An evolving lineup that matches consumer demand is the hallmark of any healthy automaker, and Ford has no problem dropping unpopular models.
That’s the message delivered by Joe Hinrichs, Ford’s president of the Americas, who hinted that changes could be in store for the company’s car lineup in the face of a crossover and SUV-hungry marketplace.
Speaking with Automotive News yesterday, Hinrichs said the automaker’s focus is on growing its SUV portfolio.
“Over time, there should be some pruning of the portfolio to support growth in other areas,” he said. “We certainly intend to have a strong car base as well; we donâ€™t know where the marketâ€™s going to go. But there will be some pruning over time as there should be in a nameplate and portfolio.â€�
Hinrichs’ comments come at a scary time for the traditional passenger car. Once the reigning queen of the automotive landscape, the segment has nosedived as more and more consumers choose boxy, do-everything utility vehicles. Sales of midsize cars are down 12 percent year-to-date, representing just 12 percent of the market. Compact cars saw their sales slip 5.5 percent YTD, while subcompacts fell 2.9 percent.
Overall, the passenger car market has retracted by 9.1 percent in 2016.
At Ford, the small-car numbers aren’t any better. Actually, they’re worse than the industry average. Through the end of November, Focus sales are 17.2 percent lower than at this time last year, while the Fiesta is down 26.1 percent. Fusion and Taurus sales have fallen 10 and 11 percent, respectively.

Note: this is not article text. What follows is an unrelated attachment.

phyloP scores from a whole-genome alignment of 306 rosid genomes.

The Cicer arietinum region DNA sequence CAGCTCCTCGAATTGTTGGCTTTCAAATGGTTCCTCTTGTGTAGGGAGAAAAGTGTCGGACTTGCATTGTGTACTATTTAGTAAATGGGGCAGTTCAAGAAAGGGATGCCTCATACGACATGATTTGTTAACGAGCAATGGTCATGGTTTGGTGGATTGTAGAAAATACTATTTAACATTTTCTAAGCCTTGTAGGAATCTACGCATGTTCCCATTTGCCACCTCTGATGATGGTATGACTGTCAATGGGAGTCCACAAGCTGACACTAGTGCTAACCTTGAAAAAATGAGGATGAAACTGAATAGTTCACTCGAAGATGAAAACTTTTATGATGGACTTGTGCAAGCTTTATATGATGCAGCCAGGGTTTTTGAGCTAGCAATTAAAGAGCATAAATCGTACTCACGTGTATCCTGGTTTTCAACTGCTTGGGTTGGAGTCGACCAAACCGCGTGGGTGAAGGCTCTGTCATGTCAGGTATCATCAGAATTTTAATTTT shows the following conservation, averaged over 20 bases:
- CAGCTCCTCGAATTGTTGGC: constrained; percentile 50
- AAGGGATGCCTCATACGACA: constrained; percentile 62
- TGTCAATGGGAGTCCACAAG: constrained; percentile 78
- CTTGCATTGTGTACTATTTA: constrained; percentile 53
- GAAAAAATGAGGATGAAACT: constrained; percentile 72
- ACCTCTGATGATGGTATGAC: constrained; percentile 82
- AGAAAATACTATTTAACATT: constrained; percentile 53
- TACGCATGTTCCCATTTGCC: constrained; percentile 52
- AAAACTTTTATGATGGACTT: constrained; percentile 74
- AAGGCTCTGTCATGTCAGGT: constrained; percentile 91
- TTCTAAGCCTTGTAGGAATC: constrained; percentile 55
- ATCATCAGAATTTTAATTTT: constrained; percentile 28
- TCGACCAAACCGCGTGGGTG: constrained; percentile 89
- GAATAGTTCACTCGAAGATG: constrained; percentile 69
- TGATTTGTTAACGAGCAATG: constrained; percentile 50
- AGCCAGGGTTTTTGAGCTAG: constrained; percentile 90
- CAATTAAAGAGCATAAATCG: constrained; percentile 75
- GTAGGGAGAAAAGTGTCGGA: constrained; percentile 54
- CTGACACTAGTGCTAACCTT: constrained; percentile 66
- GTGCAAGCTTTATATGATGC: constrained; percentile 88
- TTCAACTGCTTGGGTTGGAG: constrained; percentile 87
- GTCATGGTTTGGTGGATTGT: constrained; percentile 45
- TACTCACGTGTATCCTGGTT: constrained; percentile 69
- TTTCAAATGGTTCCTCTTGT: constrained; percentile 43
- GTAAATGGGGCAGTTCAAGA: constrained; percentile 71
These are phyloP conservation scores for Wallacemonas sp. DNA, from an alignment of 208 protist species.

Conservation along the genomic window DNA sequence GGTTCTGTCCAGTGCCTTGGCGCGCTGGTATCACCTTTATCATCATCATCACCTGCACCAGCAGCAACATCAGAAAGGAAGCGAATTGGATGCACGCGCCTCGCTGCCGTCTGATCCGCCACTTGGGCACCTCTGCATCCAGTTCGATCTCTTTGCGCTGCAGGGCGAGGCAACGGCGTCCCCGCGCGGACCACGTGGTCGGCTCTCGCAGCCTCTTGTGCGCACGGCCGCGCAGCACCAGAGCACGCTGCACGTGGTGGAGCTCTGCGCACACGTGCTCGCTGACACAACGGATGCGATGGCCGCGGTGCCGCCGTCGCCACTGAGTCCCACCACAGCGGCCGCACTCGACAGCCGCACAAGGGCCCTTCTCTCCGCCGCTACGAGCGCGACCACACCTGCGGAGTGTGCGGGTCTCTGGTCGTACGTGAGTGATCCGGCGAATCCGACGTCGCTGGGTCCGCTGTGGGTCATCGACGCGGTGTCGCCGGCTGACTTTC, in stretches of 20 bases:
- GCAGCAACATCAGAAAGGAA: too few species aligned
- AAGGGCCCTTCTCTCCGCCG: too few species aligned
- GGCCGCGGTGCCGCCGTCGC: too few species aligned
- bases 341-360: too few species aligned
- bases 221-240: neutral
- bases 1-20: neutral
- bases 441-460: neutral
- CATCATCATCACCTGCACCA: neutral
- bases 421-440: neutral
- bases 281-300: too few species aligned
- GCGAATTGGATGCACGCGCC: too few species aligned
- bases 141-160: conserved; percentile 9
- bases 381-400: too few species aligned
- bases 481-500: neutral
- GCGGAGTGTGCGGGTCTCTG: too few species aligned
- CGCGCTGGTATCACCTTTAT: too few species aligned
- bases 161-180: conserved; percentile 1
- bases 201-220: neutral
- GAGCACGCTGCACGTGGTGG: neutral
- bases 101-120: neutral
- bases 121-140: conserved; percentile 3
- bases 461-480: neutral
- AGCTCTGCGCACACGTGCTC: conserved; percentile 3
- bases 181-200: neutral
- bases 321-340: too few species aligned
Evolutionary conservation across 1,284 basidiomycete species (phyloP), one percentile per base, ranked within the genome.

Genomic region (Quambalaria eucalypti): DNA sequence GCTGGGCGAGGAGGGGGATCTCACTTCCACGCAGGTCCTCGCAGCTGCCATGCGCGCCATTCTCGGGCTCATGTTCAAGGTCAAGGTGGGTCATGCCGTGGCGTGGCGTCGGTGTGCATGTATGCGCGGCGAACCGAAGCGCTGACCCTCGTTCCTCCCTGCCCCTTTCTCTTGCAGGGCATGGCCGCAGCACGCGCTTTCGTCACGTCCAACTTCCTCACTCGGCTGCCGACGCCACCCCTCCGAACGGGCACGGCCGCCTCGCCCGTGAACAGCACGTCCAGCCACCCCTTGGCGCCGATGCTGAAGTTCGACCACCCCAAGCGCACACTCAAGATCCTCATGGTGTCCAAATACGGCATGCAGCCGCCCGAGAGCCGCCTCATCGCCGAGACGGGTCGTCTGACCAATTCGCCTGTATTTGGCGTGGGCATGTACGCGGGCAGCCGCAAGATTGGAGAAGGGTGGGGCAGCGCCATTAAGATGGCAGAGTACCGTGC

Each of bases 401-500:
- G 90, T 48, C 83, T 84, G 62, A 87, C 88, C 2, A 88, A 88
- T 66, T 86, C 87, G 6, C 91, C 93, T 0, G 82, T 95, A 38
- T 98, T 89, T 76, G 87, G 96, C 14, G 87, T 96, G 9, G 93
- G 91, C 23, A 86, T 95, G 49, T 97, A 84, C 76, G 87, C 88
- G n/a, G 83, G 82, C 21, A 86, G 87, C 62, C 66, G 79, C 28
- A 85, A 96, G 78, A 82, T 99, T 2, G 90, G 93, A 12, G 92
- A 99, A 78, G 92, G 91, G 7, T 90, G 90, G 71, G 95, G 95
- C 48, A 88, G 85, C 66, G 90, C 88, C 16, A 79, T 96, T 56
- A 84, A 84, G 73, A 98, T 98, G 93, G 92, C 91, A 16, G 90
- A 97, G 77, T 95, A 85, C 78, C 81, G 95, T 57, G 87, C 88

Unfortunately, Hinrichs wasn’t dishing details on Ford’s plan to firm up its passenger car line. The company already builds the Fiesta in Mexico, with the Focus tapped to join it very soon. Already, there’s a plan afoot to simplify Focus production, lowering costs on top of the savingsÂ realized by Mexican production.
The slow-selling C-Max hybrid will soldier until both it and the Focus vacate the Michigan Assembly Plant in 2018, with its role replaced by the upcoming Model E electric. Overseas, Ford broadened the Fiesta’s appeal by introducing lifestyle-oriented variants of the next-generation model, including a faux crossover Active model. We’re not sure yet whether the next-gen Fiesta is America-bound, but “soft-roader” variants of small cars are a growing niche.
As for the Fusion, it’s still a strong contender in the shrinking midsize segment. That leaves the Taurus, known mostly for its law enforcement fleet sales, as a potential candidate for the chopping block. Well, the retail version, anyways.